As 2017 winds down, there are a few developments that may change the legal landscape for employers:

· Class-Action Waivers in Employment Arbitration Agreements. Arbitration agreements, in which employees agree to submit disputes with their employer to arbitration rather than to court, have become common. Often, the agreement stipulates that all claims must be submitted on an individual basis, thus precluding class actions. The National Labor Relations Board (NLRB) opposes such class action waivers, arguing that they violate employees’ rights under the National Labor Relations Act (NLRA). Federal appellate courts are divided on the issue: the Fifth Circuit has held that such arbitration clauses are lawful, whereas the Seventh and Ninth Circuits have held that they are prohibited by the NLRA. On October 2, the U.S. Supreme Court heard arguments in three cases on this issue that have been consolidated before the Court. Depending on the Court’s decision, employers may need to revise their employment agreements.

· Joint Employer Bill. The Save Local Business Act (H.R. 3441) is progressing through the House of Representatives with bipartisan support. This bill, if it passes, will restrict the definition of “joint employer,” thereby reversing the NLRB’s infamous Browning Ferris decision. “Joint employer” is the legal doctrine whereby one business can be held legally liable for the employment law violations of another business, such as a subcontractor or franchisee. In Browning Ferris, the NLRB held in 2015 that simply having the right to control another business’s workers, even if that right is never exercised, was sufficient to confer joint employer liability. The pending legislation would limit joint employer liability under both the NLRA and the Fair Labor Standards Act (FLSA) to businesses that actually control another business’s workers.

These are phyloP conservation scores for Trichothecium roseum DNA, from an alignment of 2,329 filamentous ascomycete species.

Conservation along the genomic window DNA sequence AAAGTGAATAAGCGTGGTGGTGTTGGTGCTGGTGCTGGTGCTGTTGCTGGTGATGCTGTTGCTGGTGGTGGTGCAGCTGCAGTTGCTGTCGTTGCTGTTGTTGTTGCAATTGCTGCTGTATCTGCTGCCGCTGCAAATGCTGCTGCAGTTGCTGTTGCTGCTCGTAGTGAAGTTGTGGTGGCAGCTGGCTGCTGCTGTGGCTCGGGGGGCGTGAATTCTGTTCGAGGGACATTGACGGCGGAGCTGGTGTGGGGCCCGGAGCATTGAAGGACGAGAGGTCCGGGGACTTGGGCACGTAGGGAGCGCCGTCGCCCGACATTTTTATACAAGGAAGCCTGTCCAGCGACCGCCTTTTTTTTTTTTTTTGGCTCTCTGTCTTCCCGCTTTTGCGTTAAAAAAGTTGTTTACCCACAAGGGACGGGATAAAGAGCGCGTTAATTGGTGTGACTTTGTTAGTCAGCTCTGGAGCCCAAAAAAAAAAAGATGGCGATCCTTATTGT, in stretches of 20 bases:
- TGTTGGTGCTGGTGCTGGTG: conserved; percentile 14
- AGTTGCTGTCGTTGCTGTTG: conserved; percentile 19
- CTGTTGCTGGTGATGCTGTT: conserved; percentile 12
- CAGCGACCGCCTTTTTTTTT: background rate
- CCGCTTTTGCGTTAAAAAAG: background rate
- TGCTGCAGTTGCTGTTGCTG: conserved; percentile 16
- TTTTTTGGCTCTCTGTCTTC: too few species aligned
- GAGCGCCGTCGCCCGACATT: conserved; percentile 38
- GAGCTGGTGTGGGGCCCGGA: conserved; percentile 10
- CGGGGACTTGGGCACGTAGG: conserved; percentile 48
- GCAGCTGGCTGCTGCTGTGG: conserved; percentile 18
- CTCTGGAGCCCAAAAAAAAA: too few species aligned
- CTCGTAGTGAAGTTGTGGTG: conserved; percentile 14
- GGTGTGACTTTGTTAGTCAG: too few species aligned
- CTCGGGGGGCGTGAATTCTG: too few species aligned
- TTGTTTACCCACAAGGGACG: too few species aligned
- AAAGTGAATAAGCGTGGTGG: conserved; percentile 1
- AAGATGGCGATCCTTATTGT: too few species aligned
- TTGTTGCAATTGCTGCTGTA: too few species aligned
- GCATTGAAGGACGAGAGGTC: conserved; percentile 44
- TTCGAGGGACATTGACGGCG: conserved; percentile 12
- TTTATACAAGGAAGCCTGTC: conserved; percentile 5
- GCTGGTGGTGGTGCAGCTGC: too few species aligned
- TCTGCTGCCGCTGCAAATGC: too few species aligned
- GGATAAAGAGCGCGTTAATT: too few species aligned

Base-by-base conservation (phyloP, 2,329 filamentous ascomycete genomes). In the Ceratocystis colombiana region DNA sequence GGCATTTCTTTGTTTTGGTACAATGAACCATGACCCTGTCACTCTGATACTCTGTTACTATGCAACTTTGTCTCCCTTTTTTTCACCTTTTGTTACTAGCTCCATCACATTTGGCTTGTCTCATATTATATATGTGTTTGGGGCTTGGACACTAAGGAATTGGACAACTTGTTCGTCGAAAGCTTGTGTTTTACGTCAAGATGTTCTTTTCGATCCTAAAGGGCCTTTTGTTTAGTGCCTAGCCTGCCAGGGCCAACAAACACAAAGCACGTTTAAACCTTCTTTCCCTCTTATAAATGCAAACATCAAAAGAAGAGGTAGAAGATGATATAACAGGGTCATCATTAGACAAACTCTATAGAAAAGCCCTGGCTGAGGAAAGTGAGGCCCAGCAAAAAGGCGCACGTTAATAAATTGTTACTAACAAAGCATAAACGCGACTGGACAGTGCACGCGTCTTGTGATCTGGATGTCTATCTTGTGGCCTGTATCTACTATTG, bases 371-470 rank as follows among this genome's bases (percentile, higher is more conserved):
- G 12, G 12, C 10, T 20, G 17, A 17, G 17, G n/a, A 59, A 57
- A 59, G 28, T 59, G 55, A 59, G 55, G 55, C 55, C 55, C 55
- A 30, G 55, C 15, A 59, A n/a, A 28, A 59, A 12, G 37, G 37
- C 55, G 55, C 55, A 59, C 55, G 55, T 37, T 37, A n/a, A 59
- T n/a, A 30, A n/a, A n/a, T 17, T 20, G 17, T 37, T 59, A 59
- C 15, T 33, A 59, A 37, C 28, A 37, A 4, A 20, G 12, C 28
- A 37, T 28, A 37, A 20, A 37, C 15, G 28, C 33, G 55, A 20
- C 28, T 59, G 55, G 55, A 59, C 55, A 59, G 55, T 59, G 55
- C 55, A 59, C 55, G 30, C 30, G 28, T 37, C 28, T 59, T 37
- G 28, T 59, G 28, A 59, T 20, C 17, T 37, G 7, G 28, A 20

· Evolving Policy for Transgender Employees. U.S. Attorney General Jeff Sessions has announced that Title VII’s prohibition on sex discrimination “does not encompass discrimination based on gender identity per se, including transgender status.” This announcement reverses the past administration’s policy that deemed employment discrimination against transgender individuals to be discrimination on the basis of sex in violation of Title VII. Under President Obama’s administration, the Equal Employment Opportunity Commission (EEOC) pursued several cases against employers for Title VII discrimination against transgender individuals. Attorney General Sessions’ pronouncement signals a departure from those enforcement efforts.

Employers still should be cautious in taking any adverse action against transgender or gay individuals, however, because several courts have held that Title VII does prohibit discrimination on the basis of gender identity and sexual preference. Even in jurisdictions where courts share Attorney General Sessions’ view, plaintiffs’ attorneys routinely file such cases, claiming that the employer discriminated against an individual because he or she failed to conform to gender stereotypes. The law is well-settled that discrimination based on gender stereotypes violates Title VII.  Also, under current law, federal government contractors are prohibited from discriminating against applicants and employees based on sexual preference and gender identity (which includes transgender individuals).